Banksy’s stencils feature striking and humorous images occasionally combined with slogans. The message is usually anti-war, anti-capitalist, or anti-establishment. Subjects often include rats, apes, policemen, soldiers, children, and the elderly.

In July 2011 one of Banksy’s early works, Gorilla in a Pink Mask, which had been a prominent landmark on the exterior wall of a former social club in Eastville for over ten years, was unwittingly painted over after the premises became a Muslim cultural centre.[39][40]

Exhibitions (2002–2003)

On 19 July 2002, Banksy’s first Los Angeles exhibition debuted at 3313 Gallery, a tiny Silver Lake venue owned by Frank Sosa and was on view until 18 August.[41][42] The exhibition, entitled Existencilism“an Exhibition of Art, Lies and Deviousness” was curated by 3313 Gallery, Malathion LA’s Chris Vargas, Funk Lazy Promotions’ Grace Jehan, and B+.[43] The flyer of the exhibition indicates an opening reception was followed by a performance by Money Mark with DJ’s Jun, AL Jackson, Rhettmatic, J.Rocc, Coleman.[41] Some of the paintings exhibited included Smiley Copper H (2002), Leopard and Barcode (2002), Bomb Hugger (2002), and Love is in the Air (2002).[42][44]

Banksy mural in Bethlehem

In 2003, at an exhibition called Turf War, held in a London warehouse, Banksy painted on animals. At the time he gave one of his very few interviews, to the BBC’s Nigel Wrench.[45] Although the RSPCA declared the conditions suitable, an animal rights activist chained herself to the railings in protest.[46] An example of his subverted paintings is Monet‘s Water Lily Pond, adapted to include urban detritus such as litter and a shopping trolley floating in its reflective waters; another is Edward Hopper‘s Nighthawks, redrawn to show that the characters are looking at a British football hooligan, dressed only in his Union Flag underpants, who has just thrown an object through the glass window of the café. These oil paintings were shown at a twelve-day exhibition in Westbourne Grove, London in 2005.[47]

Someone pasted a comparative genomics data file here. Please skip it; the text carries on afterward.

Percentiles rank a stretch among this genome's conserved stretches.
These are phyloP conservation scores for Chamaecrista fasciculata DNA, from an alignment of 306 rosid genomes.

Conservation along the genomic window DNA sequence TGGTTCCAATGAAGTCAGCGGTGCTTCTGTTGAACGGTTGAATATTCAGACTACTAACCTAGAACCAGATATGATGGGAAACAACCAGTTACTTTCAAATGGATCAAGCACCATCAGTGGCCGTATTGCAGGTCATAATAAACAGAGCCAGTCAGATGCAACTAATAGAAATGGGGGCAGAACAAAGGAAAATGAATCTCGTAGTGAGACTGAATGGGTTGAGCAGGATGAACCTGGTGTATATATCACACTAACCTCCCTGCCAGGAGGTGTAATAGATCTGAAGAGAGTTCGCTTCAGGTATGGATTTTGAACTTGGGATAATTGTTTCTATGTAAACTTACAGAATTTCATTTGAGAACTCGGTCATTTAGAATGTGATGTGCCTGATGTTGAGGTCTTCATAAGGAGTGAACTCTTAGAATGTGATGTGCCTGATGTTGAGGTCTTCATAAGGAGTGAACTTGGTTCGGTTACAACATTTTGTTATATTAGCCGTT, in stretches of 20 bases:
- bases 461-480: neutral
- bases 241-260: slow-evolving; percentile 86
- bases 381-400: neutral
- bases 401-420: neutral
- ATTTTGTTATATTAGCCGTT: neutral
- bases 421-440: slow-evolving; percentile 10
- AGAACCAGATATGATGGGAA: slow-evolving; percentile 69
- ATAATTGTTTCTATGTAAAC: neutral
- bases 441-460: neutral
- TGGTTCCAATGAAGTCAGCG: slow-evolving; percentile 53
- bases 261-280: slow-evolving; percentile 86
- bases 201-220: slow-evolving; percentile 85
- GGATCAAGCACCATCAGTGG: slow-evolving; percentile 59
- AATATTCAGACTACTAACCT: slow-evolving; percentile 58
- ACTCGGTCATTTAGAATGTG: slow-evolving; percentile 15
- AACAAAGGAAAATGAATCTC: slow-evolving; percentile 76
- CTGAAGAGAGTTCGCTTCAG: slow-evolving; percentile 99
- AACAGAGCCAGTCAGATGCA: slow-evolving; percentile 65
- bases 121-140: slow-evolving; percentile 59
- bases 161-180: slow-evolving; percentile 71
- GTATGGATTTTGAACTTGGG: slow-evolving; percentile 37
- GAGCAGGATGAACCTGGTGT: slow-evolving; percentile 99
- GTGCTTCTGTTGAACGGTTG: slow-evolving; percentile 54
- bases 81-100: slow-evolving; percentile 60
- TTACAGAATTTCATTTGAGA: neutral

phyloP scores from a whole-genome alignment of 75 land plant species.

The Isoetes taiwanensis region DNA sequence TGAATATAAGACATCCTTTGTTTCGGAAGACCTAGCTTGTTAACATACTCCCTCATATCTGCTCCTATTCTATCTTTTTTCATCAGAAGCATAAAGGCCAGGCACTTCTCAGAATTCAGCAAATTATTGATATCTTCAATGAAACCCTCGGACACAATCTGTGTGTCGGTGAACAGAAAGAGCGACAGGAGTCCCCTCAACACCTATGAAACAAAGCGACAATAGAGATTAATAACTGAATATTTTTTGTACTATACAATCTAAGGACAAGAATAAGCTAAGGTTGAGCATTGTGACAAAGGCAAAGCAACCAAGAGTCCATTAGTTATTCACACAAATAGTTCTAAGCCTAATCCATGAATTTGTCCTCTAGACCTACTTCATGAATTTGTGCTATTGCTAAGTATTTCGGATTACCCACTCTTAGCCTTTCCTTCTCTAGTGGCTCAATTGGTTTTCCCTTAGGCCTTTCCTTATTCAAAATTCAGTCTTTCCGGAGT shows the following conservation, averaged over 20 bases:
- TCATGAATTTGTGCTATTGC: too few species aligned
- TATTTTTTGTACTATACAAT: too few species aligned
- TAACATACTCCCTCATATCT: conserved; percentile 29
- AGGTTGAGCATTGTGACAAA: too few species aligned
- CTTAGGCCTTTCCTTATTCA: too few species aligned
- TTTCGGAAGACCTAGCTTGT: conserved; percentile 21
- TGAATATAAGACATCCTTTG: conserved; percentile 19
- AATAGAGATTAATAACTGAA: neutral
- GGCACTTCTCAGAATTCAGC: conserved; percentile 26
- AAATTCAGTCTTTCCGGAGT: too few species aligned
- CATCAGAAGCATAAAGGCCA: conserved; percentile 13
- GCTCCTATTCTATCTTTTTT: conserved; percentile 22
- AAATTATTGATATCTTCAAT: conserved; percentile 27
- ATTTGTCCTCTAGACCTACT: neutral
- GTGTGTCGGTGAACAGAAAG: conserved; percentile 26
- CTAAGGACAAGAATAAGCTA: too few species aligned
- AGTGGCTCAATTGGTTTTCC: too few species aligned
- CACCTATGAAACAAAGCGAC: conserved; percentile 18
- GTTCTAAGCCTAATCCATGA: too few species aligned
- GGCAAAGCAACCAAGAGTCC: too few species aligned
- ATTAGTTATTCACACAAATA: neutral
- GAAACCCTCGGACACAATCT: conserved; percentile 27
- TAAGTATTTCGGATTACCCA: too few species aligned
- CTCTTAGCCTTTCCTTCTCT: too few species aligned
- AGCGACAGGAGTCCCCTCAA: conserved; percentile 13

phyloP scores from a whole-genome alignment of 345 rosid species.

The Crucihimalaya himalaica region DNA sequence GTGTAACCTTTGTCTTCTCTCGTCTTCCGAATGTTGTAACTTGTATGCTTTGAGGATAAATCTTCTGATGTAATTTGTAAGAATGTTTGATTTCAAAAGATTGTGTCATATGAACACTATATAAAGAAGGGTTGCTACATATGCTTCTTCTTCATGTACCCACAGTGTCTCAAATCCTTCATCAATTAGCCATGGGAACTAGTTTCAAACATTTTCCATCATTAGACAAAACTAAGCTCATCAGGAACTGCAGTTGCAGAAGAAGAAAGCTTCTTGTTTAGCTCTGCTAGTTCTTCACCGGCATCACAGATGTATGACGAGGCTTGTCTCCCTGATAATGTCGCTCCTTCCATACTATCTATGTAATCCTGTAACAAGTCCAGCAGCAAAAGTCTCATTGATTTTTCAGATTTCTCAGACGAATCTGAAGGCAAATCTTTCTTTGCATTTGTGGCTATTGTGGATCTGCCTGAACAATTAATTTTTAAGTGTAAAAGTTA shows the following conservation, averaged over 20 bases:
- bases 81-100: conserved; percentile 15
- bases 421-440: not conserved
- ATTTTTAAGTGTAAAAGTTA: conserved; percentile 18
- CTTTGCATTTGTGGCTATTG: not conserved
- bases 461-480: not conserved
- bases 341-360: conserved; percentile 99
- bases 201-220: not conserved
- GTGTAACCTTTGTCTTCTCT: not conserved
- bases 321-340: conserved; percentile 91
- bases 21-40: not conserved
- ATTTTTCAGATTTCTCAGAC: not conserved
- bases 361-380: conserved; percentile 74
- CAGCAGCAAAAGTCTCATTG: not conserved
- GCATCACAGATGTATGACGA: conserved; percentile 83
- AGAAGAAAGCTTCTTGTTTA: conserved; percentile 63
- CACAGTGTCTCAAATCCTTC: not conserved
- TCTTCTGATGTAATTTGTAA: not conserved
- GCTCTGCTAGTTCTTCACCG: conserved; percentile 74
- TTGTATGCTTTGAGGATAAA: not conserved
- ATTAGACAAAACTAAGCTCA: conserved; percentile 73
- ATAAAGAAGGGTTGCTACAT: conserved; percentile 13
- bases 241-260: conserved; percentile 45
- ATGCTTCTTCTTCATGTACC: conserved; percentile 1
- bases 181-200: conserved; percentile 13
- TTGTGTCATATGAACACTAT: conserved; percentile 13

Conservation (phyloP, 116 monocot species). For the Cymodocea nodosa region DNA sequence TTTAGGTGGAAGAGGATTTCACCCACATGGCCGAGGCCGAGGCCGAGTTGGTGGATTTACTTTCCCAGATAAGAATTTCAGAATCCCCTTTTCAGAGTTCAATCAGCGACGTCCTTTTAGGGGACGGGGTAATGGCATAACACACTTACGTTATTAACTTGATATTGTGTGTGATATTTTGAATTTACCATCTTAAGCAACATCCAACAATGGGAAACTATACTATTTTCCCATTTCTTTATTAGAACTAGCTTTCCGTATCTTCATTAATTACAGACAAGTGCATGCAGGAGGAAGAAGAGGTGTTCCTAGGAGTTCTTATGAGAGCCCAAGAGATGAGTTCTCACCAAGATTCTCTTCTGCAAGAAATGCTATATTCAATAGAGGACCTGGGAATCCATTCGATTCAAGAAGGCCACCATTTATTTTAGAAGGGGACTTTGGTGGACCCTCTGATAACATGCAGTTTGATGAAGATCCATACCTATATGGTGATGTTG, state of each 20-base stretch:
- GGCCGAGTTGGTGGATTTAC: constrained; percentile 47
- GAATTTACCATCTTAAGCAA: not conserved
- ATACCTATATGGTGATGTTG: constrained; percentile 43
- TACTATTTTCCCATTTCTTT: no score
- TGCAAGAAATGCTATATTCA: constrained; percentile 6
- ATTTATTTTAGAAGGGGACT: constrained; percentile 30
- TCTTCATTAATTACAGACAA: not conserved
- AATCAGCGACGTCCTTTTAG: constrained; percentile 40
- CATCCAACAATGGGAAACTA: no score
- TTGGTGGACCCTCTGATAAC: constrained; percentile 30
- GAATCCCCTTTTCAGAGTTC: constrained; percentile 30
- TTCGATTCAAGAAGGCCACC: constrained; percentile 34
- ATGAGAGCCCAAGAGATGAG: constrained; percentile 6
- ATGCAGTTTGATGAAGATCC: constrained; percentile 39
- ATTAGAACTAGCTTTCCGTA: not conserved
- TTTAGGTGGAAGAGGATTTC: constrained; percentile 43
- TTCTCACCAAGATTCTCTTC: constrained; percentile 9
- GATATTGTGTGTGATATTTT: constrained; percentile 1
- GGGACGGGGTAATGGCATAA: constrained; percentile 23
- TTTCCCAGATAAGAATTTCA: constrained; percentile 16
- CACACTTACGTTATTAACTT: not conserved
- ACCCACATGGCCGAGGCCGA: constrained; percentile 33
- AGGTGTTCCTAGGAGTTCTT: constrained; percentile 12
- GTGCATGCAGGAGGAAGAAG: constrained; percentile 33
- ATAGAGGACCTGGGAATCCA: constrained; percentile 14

Banksy, along with Shepard Fairey, Dmote, and others, created work at a warehouse exhibition in Alexandria, Sydney, for Semi-Permanent in 2003. Approximately 1,500 people attended.

A stencil of Charles Manson in a prison suit, hitchhiking to anywhere, Archway, London

£10 notes to Barely Legal (2004–2006)

In August 2004, Banksy produced a quantity of spoof British £10 notes[48] replacing the picture of the Queen’s head with Diana, Princess of Wales‘s head and changing the text “Bank of England” to “Banksy of England”. Someone threw a large wad of these into a crowd at Notting Hill Carnival that year, which some recipients then tried to spend in local shops. These notes were also given with invitations to a Santa’s Ghetto exhibition by Pictures on Walls. The individual notes have since been selling on eBay. A wad of the notes was also thrown over a fence and into the crowd near the NME signing tent at the Reading Festival. A limited run of 50 signed posters containing ten uncut notes was also produced and sold by Pictures on Walls for £100 each to commemorate the death of Princess Diana. One of these sold in October 2007 at Bonhams auction house in London for £24,000.[49]

The reproduction of images of the banknotes classifies as a criminal offence (s.18 Forgery and Counterfeiting Act 1981). In 2016, the American Numismatic Society received an email from a Reproductions Officer at the Bank of England, which brought attention to the illegality of publishing photos of the banknotes on their website without prior permission.[50] The Bank of England holds the copyright over all its banknotes.[51]

Also in 2004, Banksy created a limited edition screenprint titled Napalm (Can’t Beat That Feeling). In the print, Banksy appropriated the image of Phan Thi Kim Phuc, a Vietnamese girl who appeared in the iconic 1972 photograph The Terror of War by Nick UtNapalm shows the image of Kim Phuc as seen in the original photo, but no longer within the tragic war setting. Instead, he situates the young girl against an empty background, still screaming, but now accompanied by Ronald McDonald and Mickey Mouse. The two characters hold her hands as they cheerfully gesture to an invisible audience, seemingly oblivious to the terrified girl. The image of Kim Phuc is flat, grainy and monochromatic; in most of the prints, Ronald McDonald and Mickey Mouse are yellow. In a few limited prints, the corporate characters wear pink or orange. Banksy produced 150 signed and 500 unsigned copies of Napalm.[52][53][54]

In August 2005, Banksy, on a trip to the Palestinian territories, created nine images on the Israeli West Bank wall.[55]